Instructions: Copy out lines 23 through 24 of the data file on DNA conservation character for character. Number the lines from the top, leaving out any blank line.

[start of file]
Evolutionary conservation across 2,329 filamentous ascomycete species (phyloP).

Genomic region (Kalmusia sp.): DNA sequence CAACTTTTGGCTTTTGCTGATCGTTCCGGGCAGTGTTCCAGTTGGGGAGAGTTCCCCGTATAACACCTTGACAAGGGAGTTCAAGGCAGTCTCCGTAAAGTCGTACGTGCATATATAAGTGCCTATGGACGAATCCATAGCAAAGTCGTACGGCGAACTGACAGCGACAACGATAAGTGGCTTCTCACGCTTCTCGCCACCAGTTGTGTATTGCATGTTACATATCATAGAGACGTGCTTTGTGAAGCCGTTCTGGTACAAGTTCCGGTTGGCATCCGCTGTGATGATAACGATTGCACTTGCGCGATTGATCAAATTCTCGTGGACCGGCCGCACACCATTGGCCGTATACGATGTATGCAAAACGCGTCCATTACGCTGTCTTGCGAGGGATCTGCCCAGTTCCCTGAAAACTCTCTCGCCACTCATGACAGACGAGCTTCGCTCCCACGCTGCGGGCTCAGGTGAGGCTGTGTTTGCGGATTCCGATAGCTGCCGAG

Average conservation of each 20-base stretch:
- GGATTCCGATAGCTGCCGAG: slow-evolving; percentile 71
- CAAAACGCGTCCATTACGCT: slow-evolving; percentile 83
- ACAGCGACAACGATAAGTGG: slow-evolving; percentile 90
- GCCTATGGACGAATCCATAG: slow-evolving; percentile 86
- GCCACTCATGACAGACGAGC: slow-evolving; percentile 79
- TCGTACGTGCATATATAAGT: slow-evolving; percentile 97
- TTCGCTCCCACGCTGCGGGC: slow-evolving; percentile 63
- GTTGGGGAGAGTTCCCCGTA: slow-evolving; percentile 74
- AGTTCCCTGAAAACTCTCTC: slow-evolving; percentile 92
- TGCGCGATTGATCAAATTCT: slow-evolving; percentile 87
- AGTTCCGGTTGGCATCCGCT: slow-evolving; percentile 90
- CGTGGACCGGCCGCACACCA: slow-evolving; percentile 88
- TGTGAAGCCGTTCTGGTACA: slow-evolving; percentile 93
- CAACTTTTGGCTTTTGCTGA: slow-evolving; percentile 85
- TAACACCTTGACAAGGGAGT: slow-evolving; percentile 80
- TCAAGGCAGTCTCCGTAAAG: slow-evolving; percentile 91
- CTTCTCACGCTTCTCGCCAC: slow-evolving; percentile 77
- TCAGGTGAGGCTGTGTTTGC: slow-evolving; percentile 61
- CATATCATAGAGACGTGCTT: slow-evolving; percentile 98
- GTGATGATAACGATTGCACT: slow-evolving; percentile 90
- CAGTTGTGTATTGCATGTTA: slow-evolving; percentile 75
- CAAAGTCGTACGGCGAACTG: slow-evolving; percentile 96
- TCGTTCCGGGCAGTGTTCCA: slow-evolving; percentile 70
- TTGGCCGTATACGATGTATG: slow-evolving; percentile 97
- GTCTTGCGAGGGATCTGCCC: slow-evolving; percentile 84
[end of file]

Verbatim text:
- GTGATGATAACGATTGCACT: slow-evolving; percentile 90
- CAGTTGTGTATTGCATGTTA: slow-evolving; percentile 75